Executive Privilege in the Reagan Administration: Diluting a Constitutional Doctrine

Article excerpt

To its defenders, the Reagan administration brought about a revival of effective presidential leadership after a sequence of "failed" presidencies. According to this view, Reagan refuted the political science theories of the "impeniled" presidency and he restored workable, active leadership to the executive branch.(1)

Contrast that view with the accusations of Reagan' s critics who maintain that his administration abused power and sacrificed substantive accomplishment for the linage of leadership. From this perspective, Reagan's notion of leadership is one in which little credence is given to the legitimate interests of the coordinate governmental branches or of private citizens.(2)

Central to this debate over the Reagan legacy is the controversy over executive branch secrecy. Reagan's leadership differed substantially on issues of government secrecy from the "open" presidencies of Gerald Ford and Jimmy Carter. To be sure, Ford and Carter mistakenly assumed after the Watergate scandal that a policy of openness best suited the demands of presidential leadership. Reagan perhaps better understood that information control, not openness, enhances presidential power.

This article examines one form of information control in the Reagan administration: executive privilege. Under the doctrine of executive privilege, the president and important executive branch officers have the right to withhold information from Congress, the courts, and, ultimately, the public. Executive privilege is not an unfettered, absolute power.(3) It can be invoked only under the most compelling circumstances for example, when disclosure of information threatens the national security, undermines confidential deliberations, exposes criminal investigations, or leads to public embarrassment for no public gain.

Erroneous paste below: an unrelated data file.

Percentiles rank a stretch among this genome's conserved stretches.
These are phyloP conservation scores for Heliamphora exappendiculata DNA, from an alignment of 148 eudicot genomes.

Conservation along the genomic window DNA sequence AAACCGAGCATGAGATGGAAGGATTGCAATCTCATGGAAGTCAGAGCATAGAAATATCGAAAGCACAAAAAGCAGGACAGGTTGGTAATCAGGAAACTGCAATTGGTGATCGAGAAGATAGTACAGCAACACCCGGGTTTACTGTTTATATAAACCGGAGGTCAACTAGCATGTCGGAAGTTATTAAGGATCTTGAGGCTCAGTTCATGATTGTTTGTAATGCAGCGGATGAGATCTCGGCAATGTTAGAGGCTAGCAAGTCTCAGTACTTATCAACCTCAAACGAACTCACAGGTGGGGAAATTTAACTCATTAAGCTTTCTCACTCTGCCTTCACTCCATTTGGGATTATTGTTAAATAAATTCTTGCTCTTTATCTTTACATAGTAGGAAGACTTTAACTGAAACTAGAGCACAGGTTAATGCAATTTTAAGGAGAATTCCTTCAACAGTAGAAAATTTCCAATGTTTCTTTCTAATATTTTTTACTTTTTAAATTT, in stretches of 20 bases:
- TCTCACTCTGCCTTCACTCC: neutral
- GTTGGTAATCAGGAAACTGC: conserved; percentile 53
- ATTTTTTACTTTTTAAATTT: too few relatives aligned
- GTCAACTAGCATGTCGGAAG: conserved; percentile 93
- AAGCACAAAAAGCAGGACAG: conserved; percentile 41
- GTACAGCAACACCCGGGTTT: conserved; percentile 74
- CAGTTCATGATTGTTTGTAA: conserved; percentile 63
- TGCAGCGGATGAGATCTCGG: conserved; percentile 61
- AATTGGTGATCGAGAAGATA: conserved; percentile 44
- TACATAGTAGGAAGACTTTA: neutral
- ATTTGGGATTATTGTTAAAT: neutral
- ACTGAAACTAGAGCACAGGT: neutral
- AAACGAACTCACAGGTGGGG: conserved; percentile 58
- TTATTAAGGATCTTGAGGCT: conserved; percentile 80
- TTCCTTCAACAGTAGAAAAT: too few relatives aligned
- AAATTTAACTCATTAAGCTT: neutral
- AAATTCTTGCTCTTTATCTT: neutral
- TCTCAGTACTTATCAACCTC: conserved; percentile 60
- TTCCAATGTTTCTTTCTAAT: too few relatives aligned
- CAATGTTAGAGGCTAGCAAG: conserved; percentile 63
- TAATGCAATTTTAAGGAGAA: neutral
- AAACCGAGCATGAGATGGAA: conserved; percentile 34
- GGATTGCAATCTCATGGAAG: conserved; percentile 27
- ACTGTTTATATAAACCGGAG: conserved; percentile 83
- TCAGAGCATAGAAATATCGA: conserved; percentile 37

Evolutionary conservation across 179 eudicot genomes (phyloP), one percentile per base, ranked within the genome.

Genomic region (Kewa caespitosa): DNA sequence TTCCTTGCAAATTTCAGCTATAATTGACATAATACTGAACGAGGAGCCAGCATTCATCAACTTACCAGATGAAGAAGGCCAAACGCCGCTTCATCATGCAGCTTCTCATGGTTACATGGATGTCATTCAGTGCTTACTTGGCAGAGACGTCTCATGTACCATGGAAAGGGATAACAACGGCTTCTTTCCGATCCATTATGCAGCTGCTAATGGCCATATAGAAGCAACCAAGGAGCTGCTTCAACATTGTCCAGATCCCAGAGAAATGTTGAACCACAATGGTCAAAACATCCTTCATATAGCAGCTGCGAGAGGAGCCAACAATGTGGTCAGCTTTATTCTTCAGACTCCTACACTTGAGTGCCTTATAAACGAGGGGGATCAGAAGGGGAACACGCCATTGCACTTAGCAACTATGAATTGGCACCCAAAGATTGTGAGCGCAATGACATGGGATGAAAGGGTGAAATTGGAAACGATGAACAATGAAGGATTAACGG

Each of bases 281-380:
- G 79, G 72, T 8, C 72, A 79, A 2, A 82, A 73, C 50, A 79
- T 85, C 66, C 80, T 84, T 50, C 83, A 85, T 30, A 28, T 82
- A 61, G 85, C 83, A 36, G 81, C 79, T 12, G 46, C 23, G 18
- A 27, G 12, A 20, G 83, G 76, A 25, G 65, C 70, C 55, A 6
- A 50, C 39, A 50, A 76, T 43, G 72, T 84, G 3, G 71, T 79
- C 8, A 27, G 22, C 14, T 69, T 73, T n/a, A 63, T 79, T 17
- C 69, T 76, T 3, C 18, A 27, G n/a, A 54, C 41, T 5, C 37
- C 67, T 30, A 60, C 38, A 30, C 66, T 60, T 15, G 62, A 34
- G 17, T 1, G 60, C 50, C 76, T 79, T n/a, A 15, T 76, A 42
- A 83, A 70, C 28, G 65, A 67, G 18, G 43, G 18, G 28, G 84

Nonetheless, this presidential power has been abused. The most egregious abuses of executive privilege occurred under President Nixon who invoked that doctrine to shield embarrassing and incriminating information. Nixon claimed national security concerns when, in fact, he was trying to cover up administration abuses of power.(4)

Because of the incredible abuses of one administration, a historically widely accepted constitutional doctrine has fallen into disrepute. Although presidents for years had withheld information, Congress had agreed that such a power could be invoked, and the courts recognized such a power as constitutional, a modem president cannot invoke executive privilege without being immediately accused of a Nixonian attempt to conceal or to deceive.

The Reagan administration provides telling commentary on the modern status of executive privilege. Reagan--accused by many critics of being overly prone to secrecy and deception--showed great reluctance to fully exercise the executive privilege. When his administration invoked the privilege, it eventually backed down in the face of congressional citations for contempt and threats to delay confirmation proceedings. So unsure of his own authority in this area, Reagan-who had championed proposals for unprecedented strict classification, cumbersome impediments on Freedom of Information Act requests, lie-detector tests for potential leakers, lifetime censorship for over 100,000 current and former government employees, and numerous other forms of information control--waived executive privilege for all administration officials called to testify at the Iran-Contra hearings and refused advice to assert the privilege over his own personal diaries.

The Reagan administration experiences reveal the following about executive privilege. First, it does not have the support necessary to stand up to congressional demands for full disclosure of information. A legitimate, often necessary presidential power is yet another victim of the post-Watergate trend toward greater impediments on the chief executive's authority. Second, Congress clearly has the means by which to compel executive disclosure of information. …